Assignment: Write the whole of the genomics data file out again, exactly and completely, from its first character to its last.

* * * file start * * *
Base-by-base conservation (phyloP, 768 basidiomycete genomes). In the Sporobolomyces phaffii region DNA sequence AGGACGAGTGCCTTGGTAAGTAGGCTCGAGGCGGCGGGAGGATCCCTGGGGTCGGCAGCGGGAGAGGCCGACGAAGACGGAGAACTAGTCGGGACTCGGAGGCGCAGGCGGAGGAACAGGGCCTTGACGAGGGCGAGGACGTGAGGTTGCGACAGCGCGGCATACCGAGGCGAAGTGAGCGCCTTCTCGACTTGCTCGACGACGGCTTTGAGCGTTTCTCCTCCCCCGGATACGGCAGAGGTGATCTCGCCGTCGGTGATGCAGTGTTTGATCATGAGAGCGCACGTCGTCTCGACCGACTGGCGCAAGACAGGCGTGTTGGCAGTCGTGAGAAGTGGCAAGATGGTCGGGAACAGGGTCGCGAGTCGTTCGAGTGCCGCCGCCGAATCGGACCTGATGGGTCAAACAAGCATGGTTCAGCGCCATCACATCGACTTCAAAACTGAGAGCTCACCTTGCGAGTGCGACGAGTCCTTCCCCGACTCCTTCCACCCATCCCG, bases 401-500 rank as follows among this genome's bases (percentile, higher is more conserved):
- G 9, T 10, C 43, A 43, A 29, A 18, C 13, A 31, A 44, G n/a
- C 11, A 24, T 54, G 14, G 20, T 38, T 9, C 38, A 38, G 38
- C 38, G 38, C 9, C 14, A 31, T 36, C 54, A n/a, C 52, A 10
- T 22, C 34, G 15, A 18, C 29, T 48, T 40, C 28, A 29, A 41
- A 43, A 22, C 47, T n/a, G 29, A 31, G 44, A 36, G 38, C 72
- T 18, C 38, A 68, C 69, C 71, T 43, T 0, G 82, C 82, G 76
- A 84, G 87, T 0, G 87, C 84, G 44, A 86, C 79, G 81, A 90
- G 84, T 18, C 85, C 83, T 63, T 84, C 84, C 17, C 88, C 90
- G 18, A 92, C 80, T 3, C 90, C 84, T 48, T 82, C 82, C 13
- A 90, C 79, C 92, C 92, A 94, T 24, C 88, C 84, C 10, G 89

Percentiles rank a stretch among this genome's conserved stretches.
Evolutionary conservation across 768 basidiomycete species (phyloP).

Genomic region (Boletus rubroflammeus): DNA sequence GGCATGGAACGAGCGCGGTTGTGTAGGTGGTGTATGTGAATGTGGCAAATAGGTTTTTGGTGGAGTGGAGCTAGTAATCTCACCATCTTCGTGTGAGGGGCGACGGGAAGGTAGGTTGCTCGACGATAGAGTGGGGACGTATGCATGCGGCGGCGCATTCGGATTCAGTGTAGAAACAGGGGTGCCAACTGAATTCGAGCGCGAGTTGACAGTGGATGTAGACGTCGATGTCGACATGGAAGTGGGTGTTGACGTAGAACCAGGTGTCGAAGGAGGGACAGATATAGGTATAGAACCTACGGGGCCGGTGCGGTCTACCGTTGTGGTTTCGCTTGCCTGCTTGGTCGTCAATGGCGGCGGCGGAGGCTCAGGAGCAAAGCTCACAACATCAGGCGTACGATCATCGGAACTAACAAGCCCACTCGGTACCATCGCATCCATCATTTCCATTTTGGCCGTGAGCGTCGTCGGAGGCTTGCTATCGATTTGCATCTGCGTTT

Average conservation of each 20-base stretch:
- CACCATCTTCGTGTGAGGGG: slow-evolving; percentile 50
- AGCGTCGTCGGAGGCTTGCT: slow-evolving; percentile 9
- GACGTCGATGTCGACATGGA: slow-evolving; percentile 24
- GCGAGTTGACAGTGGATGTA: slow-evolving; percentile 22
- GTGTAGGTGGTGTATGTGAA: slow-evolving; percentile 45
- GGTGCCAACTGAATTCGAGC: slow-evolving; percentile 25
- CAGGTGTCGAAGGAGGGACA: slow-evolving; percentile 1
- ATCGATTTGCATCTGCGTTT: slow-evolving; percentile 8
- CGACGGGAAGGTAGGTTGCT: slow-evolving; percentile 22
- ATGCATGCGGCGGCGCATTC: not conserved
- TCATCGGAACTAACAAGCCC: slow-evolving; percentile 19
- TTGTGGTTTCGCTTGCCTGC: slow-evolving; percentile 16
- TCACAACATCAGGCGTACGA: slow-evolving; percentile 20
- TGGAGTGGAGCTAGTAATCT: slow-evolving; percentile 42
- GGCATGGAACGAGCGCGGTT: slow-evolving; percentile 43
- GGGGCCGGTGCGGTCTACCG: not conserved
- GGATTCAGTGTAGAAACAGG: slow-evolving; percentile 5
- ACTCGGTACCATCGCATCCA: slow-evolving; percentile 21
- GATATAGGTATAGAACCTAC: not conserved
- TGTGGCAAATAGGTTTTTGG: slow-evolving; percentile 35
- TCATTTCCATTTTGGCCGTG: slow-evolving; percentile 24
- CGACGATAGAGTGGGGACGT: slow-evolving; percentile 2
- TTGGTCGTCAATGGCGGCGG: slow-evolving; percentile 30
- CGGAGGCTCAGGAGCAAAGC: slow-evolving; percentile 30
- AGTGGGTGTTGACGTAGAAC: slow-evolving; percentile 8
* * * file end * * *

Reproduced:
Base-by-base conservation (phyloP, 768 basidiomycete genomes). In the Sporobolomyces phaffii region DNA sequence AGGACGAGTGCCTTGGTAAGTAGGCTCGAGGCGGCGGGAGGATCCCTGGGGTCGGCAGCGGGAGAGGCCGACGAAGACGGAGAACTAGTCGGGACTCGGAGGCGCAGGCGGAGGAACAGGGCCTTGACGAGGGCGAGGACGTGAGGTTGCGACAGCGCGGCATACCGAGGCGAAGTGAGCGCCTTCTCGACTTGCTCGACGACGGCTTTGAGCGTTTCTCCTCCCCCGGATACGGCAGAGGTGATCTCGCCGTCGGTGATGCAGTGTTTGATCATGAGAGCGCACGTCGTCTCGACCGACTGGCGCAAGACAGGCGTGTTGGCAGTCGTGAGAAGTGGCAAGATGGTCGGGAACAGGGTCGCGAGTCGTTCGAGTGCCGCCGCCGAATCGGACCTGATGGGTCAAACAAGCATGGTTCAGCGCCATCACATCGACTTCAAAACTGAGAGCTCACCTTGCGAGTGCGACGAGTCCTTCCCCGACTCCTTCCACCCATCCCG, bases 401-500 rank as follows among this genome's bases (percentile, higher is more conserved):
- G 9, T 10, C 43, A 43, A 29, A 18, C 13, A 31, A 44, G n/a
- C 11, A 24, T 54, G 14, G 20, T 38, T 9, C 38, A 38, G 38
- C 38, G 38, C 9, C 14, A 31, T 36, C 54, A n/a, C 52, A 10
- T 22, C 34, G 15, A 18, C 29, T 48, T 40, C 28, A 29, A 41
- A 43, A 22, C 47, T n/a, G 29, A 31, G 44, A 36, G 38, C 72
- T 18, C 38, A 68, C 69, C 71, T 43, T 0, G 82, C 82, G 76
- A 84, G 87, T 0, G 87, C 84, G 44, A 86, C 79, G 81, A 90
- G 84, T 18, C 85, C 83, T 63, T 84, C 84, C 17, C 88, C 90
- G 18, A 92, C 80, T 3, C 90, C 84, T 48, T 82, C 82, C 13
- A 90, C 79, C 92, C 92, A 94, T 24, C 88, C 84, C 10, G 89

Percentiles rank a stretch among this genome's conserved stretches.
Evolutionary conservation across 768 basidiomycete species (phyloP).

Genomic region (Boletus rubroflammeus): DNA sequence GGCATGGAACGAGCGCGGTTGTGTAGGTGGTGTATGTGAATGTGGCAAATAGGTTTTTGGTGGAGTGGAGCTAGTAATCTCACCATCTTCGTGTGAGGGGCGACGGGAAGGTAGGTTGCTCGACGATAGAGTGGGGACGTATGCATGCGGCGGCGCATTCGGATTCAGTGTAGAAACAGGGGTGCCAACTGAATTCGAGCGCGAGTTGACAGTGGATGTAGACGTCGATGTCGACATGGAAGTGGGTGTTGACGTAGAACCAGGTGTCGAAGGAGGGACAGATATAGGTATAGAACCTACGGGGCCGGTGCGGTCTACCGTTGTGGTTTCGCTTGCCTGCTTGGTCGTCAATGGCGGCGGCGGAGGCTCAGGAGCAAAGCTCACAACATCAGGCGTACGATCATCGGAACTAACAAGCCCACTCGGTACCATCGCATCCATCATTTCCATTTTGGCCGTGAGCGTCGTCGGAGGCTTGCTATCGATTTGCATCTGCGTTT

Average conservation of each 20-base stretch:
- CACCATCTTCGTGTGAGGGG: slow-evolving; percentile 50
- AGCGTCGTCGGAGGCTTGCT: slow-evolving; percentile 9
- GACGTCGATGTCGACATGGA: slow-evolving; percentile 24
- GCGAGTTGACAGTGGATGTA: slow-evolving; percentile 22
- GTGTAGGTGGTGTATGTGAA: slow-evolving; percentile 45
- GGTGCCAACTGAATTCGAGC: slow-evolving; percentile 25
- CAGGTGTCGAAGGAGGGACA: slow-evolving; percentile 1
- ATCGATTTGCATCTGCGTTT: slow-evolving; percentile 8
- CGACGGGAAGGTAGGTTGCT: slow-evolving; percentile 22
- ATGCATGCGGCGGCGCATTC: not conserved
- TCATCGGAACTAACAAGCCC: slow-evolving; percentile 19
- TTGTGGTTTCGCTTGCCTGC: slow-evolving; percentile 16
- TCACAACATCAGGCGTACGA: slow-evolving; percentile 20
- TGGAGTGGAGCTAGTAATCT: slow-evolving; percentile 42
- GGCATGGAACGAGCGCGGTT: slow-evolving; percentile 43
- GGGGCCGGTGCGGTCTACCG: not conserved
- GGATTCAGTGTAGAAACAGG: slow-evolving; percentile 5
- ACTCGGTACCATCGCATCCA: slow-evolving; percentile 21
- GATATAGGTATAGAACCTAC: not conserved
- TGTGGCAAATAGGTTTTTGG: slow-evolving; percentile 35
- TCATTTCCATTTTGGCCGTG: slow-evolving; percentile 24
- CGACGATAGAGTGGGGACGT: slow-evolving; percentile 2
- TTGGTCGTCAATGGCGGCGG: slow-evolving; percentile 30
- CGGAGGCTCAGGAGCAAAGC: slow-evolving; percentile 30
- AGTGGGTGTTGACGTAGAAC: slow-evolving; percentile 8